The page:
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Life, the Universe and TV

Three views on scientific investigation

Contrary to popular belief, most successful scientists don’t experience a “eureka” moment. The vast majority work away in their labs quietly, making incremental discoveries that, over many years, add significantly to our knowledge and understanding of a subject.

That’s how Dr. Peter St. George-Hyslop, the director of Uof T’s Centre for Research in Neurodegenerative Diseases (CRND), characterizes his work in Alzheimer’s disease over the past 15 years. “You get an interesting result, you follow it up and you do a bit more work,” he says. It’s only when you start to add up all those “interesting results” from years of painstaking lab work and detailed analysis that you can see just how far you’ve come. This fall, I spoke with St. George-Hyslop and other CRND researchers about their groundbreaking study of Alzheimer’s (see “Untangling Alzheimer’s”), a debilitating brain illness that destroys a patient’s memory and all higher thought processes. Although a cure is likely still many years away, CRND’s discoveries have yielded some intriguing possibilities for new ways to treat the disease.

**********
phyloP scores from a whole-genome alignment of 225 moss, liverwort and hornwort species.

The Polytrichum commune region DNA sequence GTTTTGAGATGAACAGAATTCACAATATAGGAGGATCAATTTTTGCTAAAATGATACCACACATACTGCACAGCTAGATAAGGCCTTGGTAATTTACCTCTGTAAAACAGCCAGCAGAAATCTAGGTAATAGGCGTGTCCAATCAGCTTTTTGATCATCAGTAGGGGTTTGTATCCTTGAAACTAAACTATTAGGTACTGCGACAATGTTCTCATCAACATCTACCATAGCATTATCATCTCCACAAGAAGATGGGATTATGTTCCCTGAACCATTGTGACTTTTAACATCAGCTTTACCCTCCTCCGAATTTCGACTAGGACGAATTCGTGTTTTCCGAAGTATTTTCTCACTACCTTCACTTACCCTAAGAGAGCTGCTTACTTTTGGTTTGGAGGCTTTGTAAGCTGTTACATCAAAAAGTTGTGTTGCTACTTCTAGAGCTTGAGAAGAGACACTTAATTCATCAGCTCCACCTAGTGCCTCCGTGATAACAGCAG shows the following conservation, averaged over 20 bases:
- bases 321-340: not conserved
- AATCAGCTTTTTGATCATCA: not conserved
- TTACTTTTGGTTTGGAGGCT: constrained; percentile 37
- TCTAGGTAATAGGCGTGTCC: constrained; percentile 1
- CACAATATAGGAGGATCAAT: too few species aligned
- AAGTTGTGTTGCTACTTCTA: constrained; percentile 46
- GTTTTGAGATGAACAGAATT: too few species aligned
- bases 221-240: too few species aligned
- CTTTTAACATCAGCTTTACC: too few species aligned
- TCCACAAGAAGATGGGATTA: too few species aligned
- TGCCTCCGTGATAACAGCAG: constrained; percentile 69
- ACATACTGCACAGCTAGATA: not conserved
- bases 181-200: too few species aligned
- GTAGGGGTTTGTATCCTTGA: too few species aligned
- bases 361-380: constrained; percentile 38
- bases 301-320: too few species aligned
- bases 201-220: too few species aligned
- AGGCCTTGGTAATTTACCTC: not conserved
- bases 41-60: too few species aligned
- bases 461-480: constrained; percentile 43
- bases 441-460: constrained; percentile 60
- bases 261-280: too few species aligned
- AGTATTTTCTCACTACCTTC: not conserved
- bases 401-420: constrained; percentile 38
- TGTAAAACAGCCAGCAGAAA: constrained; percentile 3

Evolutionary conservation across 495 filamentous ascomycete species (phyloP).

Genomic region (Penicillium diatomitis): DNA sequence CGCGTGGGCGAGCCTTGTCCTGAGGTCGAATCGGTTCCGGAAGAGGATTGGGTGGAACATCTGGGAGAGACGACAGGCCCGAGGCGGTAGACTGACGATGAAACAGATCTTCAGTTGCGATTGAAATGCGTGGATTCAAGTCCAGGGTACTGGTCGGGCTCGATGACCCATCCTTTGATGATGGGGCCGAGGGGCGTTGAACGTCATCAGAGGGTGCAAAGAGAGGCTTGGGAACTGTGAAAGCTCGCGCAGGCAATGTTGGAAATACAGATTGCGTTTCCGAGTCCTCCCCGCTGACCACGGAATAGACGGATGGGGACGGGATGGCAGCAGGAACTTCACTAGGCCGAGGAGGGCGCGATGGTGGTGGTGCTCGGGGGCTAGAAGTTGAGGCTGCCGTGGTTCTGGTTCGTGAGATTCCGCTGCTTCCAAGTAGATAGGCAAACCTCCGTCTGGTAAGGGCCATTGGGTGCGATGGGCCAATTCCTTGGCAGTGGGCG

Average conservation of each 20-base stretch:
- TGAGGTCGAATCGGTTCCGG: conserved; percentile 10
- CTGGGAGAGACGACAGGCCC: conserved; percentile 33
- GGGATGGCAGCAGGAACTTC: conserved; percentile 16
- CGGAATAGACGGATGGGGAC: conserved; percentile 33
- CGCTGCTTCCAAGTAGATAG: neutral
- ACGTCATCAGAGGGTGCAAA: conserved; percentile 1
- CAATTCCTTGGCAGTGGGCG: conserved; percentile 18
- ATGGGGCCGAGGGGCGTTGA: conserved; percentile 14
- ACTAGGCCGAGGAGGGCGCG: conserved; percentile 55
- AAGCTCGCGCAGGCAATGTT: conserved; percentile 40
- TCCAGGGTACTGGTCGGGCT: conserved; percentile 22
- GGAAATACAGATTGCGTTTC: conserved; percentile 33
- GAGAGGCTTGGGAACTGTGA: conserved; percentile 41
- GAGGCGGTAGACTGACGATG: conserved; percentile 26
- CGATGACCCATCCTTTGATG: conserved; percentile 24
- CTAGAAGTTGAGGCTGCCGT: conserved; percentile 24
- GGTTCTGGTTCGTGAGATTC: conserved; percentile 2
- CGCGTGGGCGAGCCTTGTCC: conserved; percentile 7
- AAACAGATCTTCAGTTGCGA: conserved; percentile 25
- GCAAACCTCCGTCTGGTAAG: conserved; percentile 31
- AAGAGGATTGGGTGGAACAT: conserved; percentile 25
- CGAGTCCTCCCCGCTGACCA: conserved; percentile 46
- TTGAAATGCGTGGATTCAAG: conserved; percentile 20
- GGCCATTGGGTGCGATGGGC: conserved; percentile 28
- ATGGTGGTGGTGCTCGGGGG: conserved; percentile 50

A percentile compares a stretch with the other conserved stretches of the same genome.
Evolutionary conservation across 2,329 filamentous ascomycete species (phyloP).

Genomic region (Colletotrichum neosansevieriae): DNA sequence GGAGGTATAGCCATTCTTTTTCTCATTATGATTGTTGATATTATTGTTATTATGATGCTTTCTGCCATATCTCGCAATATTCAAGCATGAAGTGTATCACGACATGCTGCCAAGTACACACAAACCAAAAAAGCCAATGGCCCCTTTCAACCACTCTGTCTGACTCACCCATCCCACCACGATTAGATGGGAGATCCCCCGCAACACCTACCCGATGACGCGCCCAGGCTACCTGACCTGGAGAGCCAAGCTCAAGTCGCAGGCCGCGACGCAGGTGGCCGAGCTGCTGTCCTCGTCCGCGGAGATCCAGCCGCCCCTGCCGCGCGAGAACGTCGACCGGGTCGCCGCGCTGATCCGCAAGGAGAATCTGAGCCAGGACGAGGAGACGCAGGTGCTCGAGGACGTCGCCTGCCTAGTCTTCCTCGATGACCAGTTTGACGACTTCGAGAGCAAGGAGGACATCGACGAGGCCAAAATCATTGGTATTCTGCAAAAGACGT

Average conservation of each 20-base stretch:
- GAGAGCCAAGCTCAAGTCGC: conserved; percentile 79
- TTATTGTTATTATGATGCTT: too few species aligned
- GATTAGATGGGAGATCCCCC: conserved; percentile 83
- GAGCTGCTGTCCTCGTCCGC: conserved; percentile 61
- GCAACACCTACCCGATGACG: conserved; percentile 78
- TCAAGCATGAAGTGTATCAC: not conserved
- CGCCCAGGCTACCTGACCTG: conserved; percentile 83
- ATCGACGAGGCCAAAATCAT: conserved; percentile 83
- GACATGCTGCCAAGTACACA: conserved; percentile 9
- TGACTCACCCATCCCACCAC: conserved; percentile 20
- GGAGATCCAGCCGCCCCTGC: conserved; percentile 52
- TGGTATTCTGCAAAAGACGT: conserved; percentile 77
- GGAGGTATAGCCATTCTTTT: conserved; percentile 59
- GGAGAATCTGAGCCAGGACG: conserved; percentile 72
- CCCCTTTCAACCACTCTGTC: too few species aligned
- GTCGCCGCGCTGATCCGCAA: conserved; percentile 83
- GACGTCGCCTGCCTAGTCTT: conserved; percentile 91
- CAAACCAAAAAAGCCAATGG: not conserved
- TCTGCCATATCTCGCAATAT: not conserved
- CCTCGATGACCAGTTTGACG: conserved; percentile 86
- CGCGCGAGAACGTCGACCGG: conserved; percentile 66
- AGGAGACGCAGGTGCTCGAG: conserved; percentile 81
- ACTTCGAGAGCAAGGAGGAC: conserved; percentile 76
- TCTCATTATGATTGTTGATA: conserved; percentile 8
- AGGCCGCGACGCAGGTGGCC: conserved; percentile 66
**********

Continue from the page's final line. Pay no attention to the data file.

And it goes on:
Medical research tends to grab the headlines, but these are exciting times in physics, too. In May, a team of international physicists will switch on the world’s largest particle accelerator, built deep underground near Geneva, Switzerland. Scientists hope that experiments planned for the $8-billion facility will yield answers to some of the most puzzling questions about the nature of the universe. Last summer, writer Dan Falk visited the Large Hadron Collider (LHC) while it was still under construction, and spoke with some of the University of Toronto scientists involved with the project (see “God’s Laboratory”). He found their excitement contagious. Many of them, such as physics professor Richard Teuscher, consider their LHC work a high point of their careers, and hope the experimental results will resolve longstanding debates in the physics community over the fundamental forces and particles in the universe.

Uof T law grad David Shore is neither a doctor nor a scientist, but he has created a compelling television character who is – Dr. Gregory House, a maverick medical genius who heads a team of young diagnosticians at an American hospital. Shore conceived of the show as a hospital whodunit, with House, his medical detective, taking inspiration from Sherlock Holmes. As managing editor Stacey Gibson writes in her profile of Shore (see “The House That Dave Built”), the lawyer-turned-writer shares more than a few characteristics with his fictional creation. Both are highly irreverent, rebellious by nature, very successful and like to push the envelope – although there’s one important difference, says Shore: “House is smarter than I am.”

We’d like you to push your own creative envelope by entering The Great University of Toronto Photo Contest. Take a colour shot of something (or someone) related to Uof T, read the contest rules and send in your entry. We have some great prizes to give away, and winners will be published in the Summer 2008 issue. The deadline for entries is March 1, 2008, so get snapping!

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